2023: INEC Maps Out Key Areas Fraught With Security Challenges Across States

Moses Ofodeme
Nine months to the country’s general election, the Independent National Electoral Commission,  INEC, says the general security situation in the country and its impact on the electoral process remain a source of concern to the Commission.
 However, the Commission has expressed confidence that there is enough time to respond to the security challenges and secure the nation for elections to take place nationwide.
Addressing The second quarter meeting of the Inter-Agency Consultative Committee on Election Security, ICCES, in Abuja on Friday, INEC, chairman,  Manhood Yakubu, because the Timetable for the election has also been released, stakeholders should not wait until a few weeks to the election to realise that time is not on our side and begin to seek for extension of timelines.
Therefore he said, ” The time to act is now. We wish to reassure the security agencies that we will continue to work cooperatively with you to ensure the success of all forthcoming elections and electoral activities.”
The Commission on its part has tasked Resident Electoral Commissioners (RECs) to provide basic data on areas of security challenges in their States, including citizens living in Internally Displaced Persons (IDP) camps.
According to Yakubu, “Our idea is to harvest the data as a basis for further engagement with the security agencies as well as devising the best way to provide electoral services to all Nigerians under all circumstances.”
Continuing he said, “As you are all aware, a number of developments have taken place since our last meeting. For instance, with the coming into force of the Electoral Act 2022, there are roles and responsibilities required of all involved in elections, especially in the areas of voter accreditation and result management in particular and election administration in general. All these have bearing on election security.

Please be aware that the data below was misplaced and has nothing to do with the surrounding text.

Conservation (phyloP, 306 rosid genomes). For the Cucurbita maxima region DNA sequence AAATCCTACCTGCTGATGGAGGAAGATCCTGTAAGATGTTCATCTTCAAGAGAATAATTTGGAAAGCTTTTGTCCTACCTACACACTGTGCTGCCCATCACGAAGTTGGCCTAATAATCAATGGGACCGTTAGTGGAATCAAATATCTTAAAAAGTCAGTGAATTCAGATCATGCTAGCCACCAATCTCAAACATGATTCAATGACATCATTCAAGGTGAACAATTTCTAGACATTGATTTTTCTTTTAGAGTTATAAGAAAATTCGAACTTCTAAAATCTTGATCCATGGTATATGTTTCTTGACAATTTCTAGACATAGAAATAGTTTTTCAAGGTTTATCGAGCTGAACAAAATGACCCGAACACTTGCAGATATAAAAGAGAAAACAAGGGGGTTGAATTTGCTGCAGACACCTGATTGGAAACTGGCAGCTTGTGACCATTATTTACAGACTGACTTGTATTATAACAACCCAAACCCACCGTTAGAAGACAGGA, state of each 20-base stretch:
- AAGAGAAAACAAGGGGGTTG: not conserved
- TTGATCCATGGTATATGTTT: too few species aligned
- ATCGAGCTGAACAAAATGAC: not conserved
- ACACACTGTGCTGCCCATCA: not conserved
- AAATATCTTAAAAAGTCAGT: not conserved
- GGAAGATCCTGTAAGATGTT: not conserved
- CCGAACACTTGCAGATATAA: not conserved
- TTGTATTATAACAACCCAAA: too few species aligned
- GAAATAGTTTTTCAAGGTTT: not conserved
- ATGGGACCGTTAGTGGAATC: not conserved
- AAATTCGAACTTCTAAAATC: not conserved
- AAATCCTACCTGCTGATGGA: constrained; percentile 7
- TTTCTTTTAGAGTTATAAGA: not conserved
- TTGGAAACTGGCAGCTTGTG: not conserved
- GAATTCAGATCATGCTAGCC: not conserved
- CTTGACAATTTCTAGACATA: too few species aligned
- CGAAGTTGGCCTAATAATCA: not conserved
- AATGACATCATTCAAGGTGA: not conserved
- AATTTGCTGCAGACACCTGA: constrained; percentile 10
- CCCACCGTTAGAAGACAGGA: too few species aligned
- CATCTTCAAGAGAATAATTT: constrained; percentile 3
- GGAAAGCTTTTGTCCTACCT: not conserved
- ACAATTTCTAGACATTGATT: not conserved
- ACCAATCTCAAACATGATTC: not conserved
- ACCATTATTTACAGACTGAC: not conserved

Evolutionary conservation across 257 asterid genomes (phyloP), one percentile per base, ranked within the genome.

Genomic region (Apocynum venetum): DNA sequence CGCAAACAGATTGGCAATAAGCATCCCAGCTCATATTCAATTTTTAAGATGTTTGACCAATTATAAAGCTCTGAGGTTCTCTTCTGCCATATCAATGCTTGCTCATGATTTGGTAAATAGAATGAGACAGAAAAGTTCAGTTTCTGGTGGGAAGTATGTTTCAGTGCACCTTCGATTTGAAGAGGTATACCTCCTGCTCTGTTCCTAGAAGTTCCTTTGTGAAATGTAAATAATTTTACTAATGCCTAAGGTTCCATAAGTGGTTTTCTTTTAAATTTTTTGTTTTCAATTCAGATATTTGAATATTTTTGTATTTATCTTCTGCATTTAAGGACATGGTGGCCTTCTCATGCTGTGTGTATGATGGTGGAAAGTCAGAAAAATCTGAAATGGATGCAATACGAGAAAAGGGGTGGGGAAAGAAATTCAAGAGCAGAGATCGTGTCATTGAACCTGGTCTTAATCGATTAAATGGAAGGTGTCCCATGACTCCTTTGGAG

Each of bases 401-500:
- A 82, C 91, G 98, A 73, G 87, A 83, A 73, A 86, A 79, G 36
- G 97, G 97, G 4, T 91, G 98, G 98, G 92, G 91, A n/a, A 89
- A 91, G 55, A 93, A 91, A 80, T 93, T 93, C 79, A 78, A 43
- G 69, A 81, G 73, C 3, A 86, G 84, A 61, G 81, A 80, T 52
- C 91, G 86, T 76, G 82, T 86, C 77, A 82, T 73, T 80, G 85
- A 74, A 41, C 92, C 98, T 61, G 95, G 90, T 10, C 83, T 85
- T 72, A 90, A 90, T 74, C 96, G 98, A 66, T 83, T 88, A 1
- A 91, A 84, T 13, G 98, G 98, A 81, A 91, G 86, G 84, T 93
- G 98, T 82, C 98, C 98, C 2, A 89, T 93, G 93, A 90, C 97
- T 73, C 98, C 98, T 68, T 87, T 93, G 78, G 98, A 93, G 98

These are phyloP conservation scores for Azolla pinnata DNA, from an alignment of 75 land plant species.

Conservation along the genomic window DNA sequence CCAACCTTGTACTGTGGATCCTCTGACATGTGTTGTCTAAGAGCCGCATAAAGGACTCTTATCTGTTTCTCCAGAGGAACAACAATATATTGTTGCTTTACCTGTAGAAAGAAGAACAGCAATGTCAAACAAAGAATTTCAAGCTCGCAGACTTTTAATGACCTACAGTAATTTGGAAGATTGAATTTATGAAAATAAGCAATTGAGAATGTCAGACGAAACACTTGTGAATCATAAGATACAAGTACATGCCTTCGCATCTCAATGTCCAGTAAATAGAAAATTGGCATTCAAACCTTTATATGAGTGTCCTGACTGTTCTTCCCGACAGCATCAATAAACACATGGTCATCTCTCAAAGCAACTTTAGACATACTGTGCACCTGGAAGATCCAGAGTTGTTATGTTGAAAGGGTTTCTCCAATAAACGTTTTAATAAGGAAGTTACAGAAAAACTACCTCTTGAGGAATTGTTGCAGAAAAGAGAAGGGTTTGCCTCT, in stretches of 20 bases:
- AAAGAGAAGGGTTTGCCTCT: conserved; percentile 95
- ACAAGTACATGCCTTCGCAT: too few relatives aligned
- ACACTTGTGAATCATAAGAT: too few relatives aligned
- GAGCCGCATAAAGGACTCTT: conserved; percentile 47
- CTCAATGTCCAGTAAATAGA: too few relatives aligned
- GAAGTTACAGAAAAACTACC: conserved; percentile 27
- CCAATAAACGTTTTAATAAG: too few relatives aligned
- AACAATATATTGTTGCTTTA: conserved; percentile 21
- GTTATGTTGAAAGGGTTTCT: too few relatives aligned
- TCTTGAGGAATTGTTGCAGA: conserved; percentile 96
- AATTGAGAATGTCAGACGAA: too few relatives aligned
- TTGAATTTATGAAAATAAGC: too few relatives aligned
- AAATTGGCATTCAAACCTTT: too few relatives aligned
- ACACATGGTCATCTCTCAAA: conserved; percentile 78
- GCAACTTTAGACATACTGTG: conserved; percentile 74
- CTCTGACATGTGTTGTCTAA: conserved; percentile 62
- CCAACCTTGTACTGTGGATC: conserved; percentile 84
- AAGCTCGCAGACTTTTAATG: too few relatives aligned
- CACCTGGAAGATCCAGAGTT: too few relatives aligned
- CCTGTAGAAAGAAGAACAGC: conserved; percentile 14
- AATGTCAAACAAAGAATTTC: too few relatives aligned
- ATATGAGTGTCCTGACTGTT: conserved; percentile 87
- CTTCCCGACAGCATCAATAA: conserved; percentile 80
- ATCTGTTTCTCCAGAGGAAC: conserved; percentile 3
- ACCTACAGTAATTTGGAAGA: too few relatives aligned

“We therefore need a clear understanding of some of these responsibilities under the new law. For this reason, there will be a presentation on voter registration and data clean up by the ICT Department. We have also included in your folders for this meeting a number of documents for your information and discussion. One of the documents is the Code of Conduct and Rules of Engagement for Security Personnel on Election Duty. Prepared on the eve of the 2019 General Election and reviewed in response to the outbreak of the COVID-19 pandemic, a further review will be necessary in view of the new Electoral Act and current security challenges”
He further noted that as the Commission prepare for the 2023 General Election, it is also preparing for two off-cycle Governorship elections in Ekiti State on 18th June 2022 and in Osun State on 16th July 2022.
” Furthermore, we have pending bye-elections in 18 constituencies across the country involving three Senatorial Districts, one Federal Constituency (i.e. House of Representatives seat) and 14 State Constituencies (i.e. House of Assembly seats).
” In addition, as political parties end their primaries on 3rd June 2022 and candidates emerge, campaign in public by political parties will commence nationwide as provided by the Timetable for the election in line with the provision of the 1999 Constitution of the Federal Republic of Nigeria (as amended). Going forward, the Commission and security agencies have our work clearly cut out for us.”

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